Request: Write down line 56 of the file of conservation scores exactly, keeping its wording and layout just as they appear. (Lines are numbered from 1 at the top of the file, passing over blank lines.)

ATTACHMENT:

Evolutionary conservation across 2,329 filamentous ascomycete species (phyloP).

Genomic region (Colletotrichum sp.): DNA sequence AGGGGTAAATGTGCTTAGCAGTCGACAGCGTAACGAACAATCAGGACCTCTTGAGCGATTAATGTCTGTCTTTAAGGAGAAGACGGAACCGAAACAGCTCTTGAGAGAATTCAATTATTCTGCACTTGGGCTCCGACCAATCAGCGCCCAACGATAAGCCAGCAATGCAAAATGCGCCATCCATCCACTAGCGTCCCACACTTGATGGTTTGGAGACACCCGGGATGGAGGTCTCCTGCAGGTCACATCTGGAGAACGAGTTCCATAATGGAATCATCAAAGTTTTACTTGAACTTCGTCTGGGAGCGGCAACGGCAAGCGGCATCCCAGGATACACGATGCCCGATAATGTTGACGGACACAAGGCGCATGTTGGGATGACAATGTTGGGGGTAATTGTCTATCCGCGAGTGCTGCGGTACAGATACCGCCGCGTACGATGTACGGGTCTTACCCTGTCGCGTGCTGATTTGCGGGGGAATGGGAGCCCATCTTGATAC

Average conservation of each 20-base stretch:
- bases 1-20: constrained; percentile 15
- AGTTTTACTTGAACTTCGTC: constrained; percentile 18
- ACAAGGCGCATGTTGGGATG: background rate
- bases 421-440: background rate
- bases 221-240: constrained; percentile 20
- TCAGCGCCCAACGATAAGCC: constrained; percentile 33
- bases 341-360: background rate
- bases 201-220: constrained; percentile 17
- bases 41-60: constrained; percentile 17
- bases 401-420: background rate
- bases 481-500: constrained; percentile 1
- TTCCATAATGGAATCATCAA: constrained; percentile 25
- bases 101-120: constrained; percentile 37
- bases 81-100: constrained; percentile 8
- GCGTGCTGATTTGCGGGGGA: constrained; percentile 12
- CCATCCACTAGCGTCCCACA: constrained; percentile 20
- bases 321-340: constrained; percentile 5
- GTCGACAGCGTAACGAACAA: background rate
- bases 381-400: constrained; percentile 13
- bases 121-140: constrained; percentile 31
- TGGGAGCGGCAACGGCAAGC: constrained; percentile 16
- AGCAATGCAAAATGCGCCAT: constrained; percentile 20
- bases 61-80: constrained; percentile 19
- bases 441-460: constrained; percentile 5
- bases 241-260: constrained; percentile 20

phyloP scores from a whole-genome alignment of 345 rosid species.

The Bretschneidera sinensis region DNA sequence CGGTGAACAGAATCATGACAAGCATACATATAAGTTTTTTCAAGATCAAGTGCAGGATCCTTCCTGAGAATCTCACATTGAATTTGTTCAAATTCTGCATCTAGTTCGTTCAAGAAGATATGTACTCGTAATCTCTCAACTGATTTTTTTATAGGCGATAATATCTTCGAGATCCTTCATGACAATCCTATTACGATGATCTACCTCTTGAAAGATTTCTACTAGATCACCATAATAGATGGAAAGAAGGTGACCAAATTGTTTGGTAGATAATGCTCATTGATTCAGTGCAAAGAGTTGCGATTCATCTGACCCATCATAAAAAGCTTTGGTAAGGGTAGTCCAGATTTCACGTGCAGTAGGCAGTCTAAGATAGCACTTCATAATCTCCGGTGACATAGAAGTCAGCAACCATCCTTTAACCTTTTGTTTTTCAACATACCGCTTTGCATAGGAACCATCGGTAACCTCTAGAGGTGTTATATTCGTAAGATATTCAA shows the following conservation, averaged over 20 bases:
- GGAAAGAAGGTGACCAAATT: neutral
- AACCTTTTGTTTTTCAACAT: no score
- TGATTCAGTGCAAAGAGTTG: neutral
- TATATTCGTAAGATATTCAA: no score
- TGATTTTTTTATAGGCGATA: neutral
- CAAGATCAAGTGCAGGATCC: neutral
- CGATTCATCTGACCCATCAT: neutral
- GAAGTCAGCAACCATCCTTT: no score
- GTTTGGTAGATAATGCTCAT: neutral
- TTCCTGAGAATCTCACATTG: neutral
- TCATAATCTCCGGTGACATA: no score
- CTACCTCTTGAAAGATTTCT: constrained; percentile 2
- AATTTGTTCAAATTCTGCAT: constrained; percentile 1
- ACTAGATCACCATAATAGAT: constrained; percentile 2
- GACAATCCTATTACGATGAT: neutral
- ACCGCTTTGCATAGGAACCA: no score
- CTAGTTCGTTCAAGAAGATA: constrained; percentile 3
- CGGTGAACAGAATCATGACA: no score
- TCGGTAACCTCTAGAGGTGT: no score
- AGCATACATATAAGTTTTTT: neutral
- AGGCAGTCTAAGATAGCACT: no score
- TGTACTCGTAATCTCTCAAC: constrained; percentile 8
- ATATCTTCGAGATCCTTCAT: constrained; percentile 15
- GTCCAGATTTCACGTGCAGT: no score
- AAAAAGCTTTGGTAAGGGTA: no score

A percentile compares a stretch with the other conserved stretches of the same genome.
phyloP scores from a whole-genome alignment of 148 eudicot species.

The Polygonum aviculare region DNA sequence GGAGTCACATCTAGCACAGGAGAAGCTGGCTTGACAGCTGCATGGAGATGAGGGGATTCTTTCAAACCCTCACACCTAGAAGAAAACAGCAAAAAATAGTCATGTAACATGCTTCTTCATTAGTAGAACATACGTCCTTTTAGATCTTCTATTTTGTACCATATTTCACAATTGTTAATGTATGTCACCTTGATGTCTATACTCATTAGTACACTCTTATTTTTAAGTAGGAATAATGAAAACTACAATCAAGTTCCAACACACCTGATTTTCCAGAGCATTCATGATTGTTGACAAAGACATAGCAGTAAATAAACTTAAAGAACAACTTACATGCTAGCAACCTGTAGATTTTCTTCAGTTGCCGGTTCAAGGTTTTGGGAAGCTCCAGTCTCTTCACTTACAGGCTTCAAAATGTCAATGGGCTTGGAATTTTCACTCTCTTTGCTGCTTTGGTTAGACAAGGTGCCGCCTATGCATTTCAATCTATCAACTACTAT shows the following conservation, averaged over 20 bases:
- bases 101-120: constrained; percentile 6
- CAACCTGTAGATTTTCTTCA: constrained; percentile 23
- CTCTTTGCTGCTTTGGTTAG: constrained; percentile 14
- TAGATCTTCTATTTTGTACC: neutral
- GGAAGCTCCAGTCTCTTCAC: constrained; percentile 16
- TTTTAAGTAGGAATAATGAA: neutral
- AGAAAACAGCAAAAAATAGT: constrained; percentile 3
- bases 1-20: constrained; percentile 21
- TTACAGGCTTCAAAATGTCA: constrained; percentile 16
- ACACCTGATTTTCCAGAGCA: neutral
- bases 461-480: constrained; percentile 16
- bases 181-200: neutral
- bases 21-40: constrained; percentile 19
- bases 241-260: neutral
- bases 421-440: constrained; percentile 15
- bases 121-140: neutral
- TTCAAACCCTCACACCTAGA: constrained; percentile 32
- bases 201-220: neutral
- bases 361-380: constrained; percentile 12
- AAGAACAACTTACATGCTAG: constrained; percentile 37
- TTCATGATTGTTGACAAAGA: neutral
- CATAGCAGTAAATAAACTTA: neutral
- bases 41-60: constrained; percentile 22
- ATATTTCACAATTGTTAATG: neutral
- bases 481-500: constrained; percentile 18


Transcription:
A percentile compares a stretch with the other conserved stretches of the same genome.